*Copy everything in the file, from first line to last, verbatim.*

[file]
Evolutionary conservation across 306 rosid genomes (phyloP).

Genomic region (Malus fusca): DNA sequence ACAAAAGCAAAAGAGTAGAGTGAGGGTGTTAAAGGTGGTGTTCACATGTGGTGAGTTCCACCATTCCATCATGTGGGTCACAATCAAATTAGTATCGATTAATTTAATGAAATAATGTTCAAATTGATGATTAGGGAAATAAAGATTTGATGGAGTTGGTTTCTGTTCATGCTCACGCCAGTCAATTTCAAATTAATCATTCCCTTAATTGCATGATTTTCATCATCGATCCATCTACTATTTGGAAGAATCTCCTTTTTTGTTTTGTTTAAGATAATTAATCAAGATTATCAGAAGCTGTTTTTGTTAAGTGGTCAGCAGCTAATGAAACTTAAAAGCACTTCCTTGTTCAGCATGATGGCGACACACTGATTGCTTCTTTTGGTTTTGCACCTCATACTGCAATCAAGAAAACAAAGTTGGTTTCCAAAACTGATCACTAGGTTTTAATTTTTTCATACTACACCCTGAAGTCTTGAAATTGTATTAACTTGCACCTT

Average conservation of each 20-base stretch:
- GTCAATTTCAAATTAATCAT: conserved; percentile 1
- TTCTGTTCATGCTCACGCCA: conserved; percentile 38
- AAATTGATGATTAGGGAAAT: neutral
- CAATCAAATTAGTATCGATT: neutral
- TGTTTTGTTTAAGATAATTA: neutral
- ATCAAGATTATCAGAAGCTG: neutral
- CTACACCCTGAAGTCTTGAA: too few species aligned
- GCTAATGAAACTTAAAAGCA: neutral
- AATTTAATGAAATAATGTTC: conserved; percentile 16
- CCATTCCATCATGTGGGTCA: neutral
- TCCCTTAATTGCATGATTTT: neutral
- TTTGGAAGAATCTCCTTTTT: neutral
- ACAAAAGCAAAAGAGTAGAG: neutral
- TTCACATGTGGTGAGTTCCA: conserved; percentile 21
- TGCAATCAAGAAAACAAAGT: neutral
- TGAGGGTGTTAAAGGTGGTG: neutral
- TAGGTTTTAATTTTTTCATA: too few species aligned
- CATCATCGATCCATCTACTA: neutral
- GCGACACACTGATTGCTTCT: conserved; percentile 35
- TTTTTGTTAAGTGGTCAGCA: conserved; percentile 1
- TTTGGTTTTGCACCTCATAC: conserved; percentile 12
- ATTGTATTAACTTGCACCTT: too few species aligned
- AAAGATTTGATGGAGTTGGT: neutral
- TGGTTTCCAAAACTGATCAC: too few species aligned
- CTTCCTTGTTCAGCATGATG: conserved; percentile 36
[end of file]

Evolutionary conservation across 306 rosid genomes (phyloP).

Genomic region (Malus fusca): DNA sequence ACAAAAGCAAAAGAGTAGAGTGAGGGTGTTAAAGGTGGTGTTCACATGTGGTGAGTTCCACCATTCCATCATGTGGGTCACAATCAAATTAGTATCGATTAATTTAATGAAATAATGTTCAAATTGATGATTAGGGAAATAAAGATTTGATGGAGTTGGTTTCTGTTCATGCTCACGCCAGTCAATTTCAAATTAATCATTCCCTTAATTGCATGATTTTCATCATCGATCCATCTACTATTTGGAAGAATCTCCTTTTTTGTTTTGTTTAAGATAATTAATCAAGATTATCAGAAGCTGTTTTTGTTAAGTGGTCAGCAGCTAATGAAACTTAAAAGCACTTCCTTGTTCAGCATGATGGCGACACACTGATTGCTTCTTTTGGTTTTGCACCTCATACTGCAATCAAGAAAACAAAGTTGGTTTCCAAAACTGATCACTAGGTTTTAATTTTTTCATACTACACCCTGAAGTCTTGAAATTGTATTAACTTGCACCTT

Average conservation of each 20-base stretch:
- GTCAATTTCAAATTAATCAT: conserved; percentile 1
- TTCTGTTCATGCTCACGCCA: conserved; percentile 38
- AAATTGATGATTAGGGAAAT: neutral
- CAATCAAATTAGTATCGATT: neutral
- TGTTTTGTTTAAGATAATTA: neutral
- ATCAAGATTATCAGAAGCTG: neutral
- CTACACCCTGAAGTCTTGAA: too few species aligned
- GCTAATGAAACTTAAAAGCA: neutral
- AATTTAATGAAATAATGTTC: conserved; percentile 16
- CCATTCCATCATGTGGGTCA: neutral
- TCCCTTAATTGCATGATTTT: neutral
- TTTGGAAGAATCTCCTTTTT: neutral
- ACAAAAGCAAAAGAGTAGAG: neutral
- TTCACATGTGGTGAGTTCCA: conserved; percentile 21
- TGCAATCAAGAAAACAAAGT: neutral
- TGAGGGTGTTAAAGGTGGTG: neutral
- TAGGTTTTAATTTTTTCATA: too few species aligned
- CATCATCGATCCATCTACTA: neutral
- GCGACACACTGATTGCTTCT: conserved; percentile 35
- TTTTTGTTAAGTGGTCAGCA: conserved; percentile 1
- TTTGGTTTTGCACCTCATAC: conserved; percentile 12
- ATTGTATTAACTTGCACCTT: too few species aligned
- AAAGATTTGATGGAGTTGGT: neutral
- TGGTTTCCAAAACTGATCAC: too few species aligned
- CTTCCTTGTTCAGCATGATG: conserved; percentile 36